Michael Lynton wants guardrails for the internet in the name of preserving creativity. At least, that's what he says he wants. If you read his recent piece in the Huffington Post, you quickly understand that what he really wants is to preserve his company's ability to profit from the creativity of others.
Lynton went viral after making the following assertion: "I'm a guy who sees nothing good having come from the Internet. Period." And in the HuffPost piece, he explains that he welcomes the "Sturm und Drang" that resulted from that statement, because it allows him to make the following point:
the major content businesses of the world and the most talented creators of that content -- music, newspapers, movies and books -- have all been seriously harmed by the Internet.
He's right, of course. But any attempt to roll back the appropriation, remix, and--sometimes--piracy practices enabled by new media will fail, and one big reason for this is that people like Lynton can't see that the internet simply cannot be regulated the way we've traditionally approached culturally transformative inventions.
Lynton compares the Internet to the national highway system developed under the Eisenhower administration. He explains the comparison thus:
Contrast the expansion of the Internet with what happened a half century ago. In the 1950's, the Eisenhower Administration undertook one of the most massive infrastructure projects in our nation's history -- the creation of the Interstate Highway System. It completely transformed how we did business, traveled, and conducted our daily lives. But unlike the Internet, the highways were built and operated with a set of rational guidelines. Guard rails went along dangerous sections of the road. Speed and weight limits saved lives and maintenance costs. And officers of the law made sure that these rules were obeyed. As a result, as interstates flourished, so did the economy. According to one study, over the course of its first four decades of existence, the Interstate Highway System was responsible for fully one-quarter of America's productivity growth.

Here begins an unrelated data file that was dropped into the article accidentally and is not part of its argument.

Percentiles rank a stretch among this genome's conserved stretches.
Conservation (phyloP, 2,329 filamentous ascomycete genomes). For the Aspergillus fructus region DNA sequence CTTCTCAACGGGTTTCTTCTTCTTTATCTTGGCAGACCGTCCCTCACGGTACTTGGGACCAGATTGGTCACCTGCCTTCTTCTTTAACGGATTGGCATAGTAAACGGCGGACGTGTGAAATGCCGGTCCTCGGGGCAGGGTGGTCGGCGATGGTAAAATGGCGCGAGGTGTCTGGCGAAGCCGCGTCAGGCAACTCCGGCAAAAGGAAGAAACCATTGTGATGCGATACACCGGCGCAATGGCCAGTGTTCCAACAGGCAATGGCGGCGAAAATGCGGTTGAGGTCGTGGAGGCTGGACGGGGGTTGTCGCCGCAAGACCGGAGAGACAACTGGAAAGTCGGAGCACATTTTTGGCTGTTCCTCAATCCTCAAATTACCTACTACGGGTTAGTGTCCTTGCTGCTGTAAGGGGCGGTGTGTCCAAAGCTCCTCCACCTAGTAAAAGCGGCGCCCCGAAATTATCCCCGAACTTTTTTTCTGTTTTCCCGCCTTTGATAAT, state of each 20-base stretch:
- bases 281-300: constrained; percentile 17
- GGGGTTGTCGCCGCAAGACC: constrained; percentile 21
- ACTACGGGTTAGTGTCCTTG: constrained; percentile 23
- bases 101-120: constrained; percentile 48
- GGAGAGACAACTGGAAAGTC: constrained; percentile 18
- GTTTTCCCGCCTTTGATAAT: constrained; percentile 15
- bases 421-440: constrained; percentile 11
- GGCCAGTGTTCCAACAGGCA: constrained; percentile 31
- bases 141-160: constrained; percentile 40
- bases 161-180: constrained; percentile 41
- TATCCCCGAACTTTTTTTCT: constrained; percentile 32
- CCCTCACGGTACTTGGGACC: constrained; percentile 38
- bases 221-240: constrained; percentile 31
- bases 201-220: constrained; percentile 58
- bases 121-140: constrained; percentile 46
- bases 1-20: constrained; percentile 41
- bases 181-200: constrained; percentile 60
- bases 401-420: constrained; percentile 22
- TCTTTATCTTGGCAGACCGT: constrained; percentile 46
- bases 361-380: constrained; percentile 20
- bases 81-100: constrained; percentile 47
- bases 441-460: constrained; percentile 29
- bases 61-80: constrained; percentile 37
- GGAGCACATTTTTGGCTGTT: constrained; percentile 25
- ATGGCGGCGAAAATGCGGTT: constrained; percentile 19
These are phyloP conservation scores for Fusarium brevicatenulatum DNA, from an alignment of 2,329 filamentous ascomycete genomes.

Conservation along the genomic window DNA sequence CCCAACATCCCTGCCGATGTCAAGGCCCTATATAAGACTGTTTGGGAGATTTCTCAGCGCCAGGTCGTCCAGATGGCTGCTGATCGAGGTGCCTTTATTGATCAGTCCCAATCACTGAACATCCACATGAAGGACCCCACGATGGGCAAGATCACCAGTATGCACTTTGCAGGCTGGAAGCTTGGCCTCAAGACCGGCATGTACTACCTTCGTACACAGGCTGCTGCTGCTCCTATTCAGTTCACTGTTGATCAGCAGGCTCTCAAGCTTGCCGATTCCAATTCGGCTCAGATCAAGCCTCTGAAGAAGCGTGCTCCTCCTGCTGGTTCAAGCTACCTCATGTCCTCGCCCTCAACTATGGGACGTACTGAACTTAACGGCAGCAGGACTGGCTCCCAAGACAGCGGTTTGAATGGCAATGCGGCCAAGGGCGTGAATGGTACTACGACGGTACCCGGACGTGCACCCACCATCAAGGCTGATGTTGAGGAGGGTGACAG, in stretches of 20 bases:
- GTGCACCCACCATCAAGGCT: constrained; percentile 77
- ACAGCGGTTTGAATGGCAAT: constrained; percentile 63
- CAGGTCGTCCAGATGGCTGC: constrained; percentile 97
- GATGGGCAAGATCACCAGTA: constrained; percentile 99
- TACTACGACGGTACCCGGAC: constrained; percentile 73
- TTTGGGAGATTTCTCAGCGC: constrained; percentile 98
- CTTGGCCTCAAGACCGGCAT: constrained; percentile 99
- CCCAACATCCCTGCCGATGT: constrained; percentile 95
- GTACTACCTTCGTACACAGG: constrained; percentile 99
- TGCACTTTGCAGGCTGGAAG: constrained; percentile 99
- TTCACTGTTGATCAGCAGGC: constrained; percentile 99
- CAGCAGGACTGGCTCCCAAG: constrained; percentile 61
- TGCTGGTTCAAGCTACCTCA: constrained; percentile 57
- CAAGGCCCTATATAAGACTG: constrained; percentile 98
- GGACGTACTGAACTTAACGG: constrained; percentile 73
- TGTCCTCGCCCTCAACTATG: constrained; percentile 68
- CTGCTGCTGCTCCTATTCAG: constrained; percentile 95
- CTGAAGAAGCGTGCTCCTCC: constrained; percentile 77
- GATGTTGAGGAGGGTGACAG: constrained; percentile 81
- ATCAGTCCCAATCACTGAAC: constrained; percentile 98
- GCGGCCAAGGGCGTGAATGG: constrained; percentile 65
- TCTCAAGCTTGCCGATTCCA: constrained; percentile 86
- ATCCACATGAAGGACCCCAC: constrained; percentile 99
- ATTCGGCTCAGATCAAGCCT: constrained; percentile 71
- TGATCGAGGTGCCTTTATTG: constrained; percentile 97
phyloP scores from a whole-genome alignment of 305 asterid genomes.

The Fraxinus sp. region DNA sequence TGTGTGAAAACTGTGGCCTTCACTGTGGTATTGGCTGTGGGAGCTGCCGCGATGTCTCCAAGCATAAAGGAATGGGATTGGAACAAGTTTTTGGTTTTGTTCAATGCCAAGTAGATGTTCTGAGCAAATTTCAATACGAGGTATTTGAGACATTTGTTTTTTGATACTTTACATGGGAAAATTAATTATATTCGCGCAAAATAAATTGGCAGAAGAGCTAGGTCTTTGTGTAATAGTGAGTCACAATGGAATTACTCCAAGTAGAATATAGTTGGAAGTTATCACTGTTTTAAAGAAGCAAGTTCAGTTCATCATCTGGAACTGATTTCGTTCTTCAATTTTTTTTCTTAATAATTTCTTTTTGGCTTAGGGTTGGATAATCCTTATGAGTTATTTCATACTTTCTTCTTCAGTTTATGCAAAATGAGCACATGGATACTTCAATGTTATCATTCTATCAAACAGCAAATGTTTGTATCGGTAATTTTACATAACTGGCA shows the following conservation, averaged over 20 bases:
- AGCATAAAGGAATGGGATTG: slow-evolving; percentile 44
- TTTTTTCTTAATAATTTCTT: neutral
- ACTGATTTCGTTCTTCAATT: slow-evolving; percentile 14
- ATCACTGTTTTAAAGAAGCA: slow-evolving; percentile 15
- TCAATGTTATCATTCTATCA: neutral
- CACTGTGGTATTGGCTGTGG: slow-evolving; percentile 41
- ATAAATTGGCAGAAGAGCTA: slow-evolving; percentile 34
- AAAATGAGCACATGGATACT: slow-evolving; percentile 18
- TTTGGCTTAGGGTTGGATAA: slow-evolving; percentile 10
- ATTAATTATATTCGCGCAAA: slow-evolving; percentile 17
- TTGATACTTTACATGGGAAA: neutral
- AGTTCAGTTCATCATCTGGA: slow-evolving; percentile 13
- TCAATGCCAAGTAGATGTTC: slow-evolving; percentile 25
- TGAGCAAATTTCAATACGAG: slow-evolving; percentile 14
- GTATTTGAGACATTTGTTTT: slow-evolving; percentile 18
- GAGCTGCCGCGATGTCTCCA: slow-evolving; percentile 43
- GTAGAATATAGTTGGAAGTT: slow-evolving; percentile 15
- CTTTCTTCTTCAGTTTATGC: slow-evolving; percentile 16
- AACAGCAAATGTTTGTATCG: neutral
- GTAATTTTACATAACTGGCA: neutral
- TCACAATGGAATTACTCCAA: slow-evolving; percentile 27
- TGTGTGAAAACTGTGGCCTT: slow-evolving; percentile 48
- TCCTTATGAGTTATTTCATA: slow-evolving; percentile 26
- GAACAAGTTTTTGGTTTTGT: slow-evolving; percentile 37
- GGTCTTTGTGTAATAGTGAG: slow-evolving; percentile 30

We can replicate that kind of success with the Internet more easily if we do more to encourage the productivity of the creative engines of our society -- the artists, actors, writers, directors, singers and other holders of intellectual property rights -- yes, including the movie studios, which help produce and distribute entertainment to billions of people worldwide.
It makes sense for someone like Lynton to compare the internet to a literal highway--he, and many of his ilk, continue to think of the internet as an "information superhighway" that can be maintained and paid for via a simple system of tolls, speed limits, and regulations on what kinds of vehicles will be allowed to operate, and when, and by whom. This is precisely why the information superhighway metaphor has fallen into disuse by the majority of internet users: It simply does not apply to a system that is far more complex, and far less regulated and regulatable, than the metaphor suggests.
Mind-bogglingly, Lynton believes that "without standards of commerce and more action against piracy, the intellectual property of humankind will be subject to infinite exploitation on the Internet." He wonders:
How many people will be as motivated to write a book or a song, or make a movie if they know it is going to be immediately stolen from them and offered to the world with no compensation whatsoever? And how many people whose work is connected with those creative industries -- the carpenters, drivers, food service workers, and thousands of others -- will lose their jobs as piracy robs their business of resources?
Seriously? The head of one of the most new media-reliant entertainment companies in the world is so oblivious to the creativity that is enabled by social media that he really, honestly believes that the social practices that are emerging around these technologies are going to destroy humanity's creative impulse?
On the other hand, this is perhaps an apt approach for the head of a company that makes its bones on defining creativity as "stuff that can make money for whoever owns the rights to it (e.g., Sony Entertainment)."
Lynton would have us believe that he's in this fight for the good of mankind, that he and others like him are humanitarians along the lines of this cartoon I pirated from the internet:
Alternately, we might view his motives as more closely aligned with this cartoon I pirated from the internet:
Lynton wants us to know that he is not a Luddite, not "an analogue guy living in a digital world." I am fully convinced of that. I also believe that his impulse to set up internet guardrails is not quite as humanitarian as even he himself might think. He seems to be confusing the notions of "creative impulse" with "the drive to make money off of creativity." As anybody who's been paying attention for the last couple of decades knows, in the internet era, these aren't the same thing. They aren't even in the same category. If that makes it harder for behemoths like Sony to survive by standing on the shoulders of the creative types it exploits, then so be it.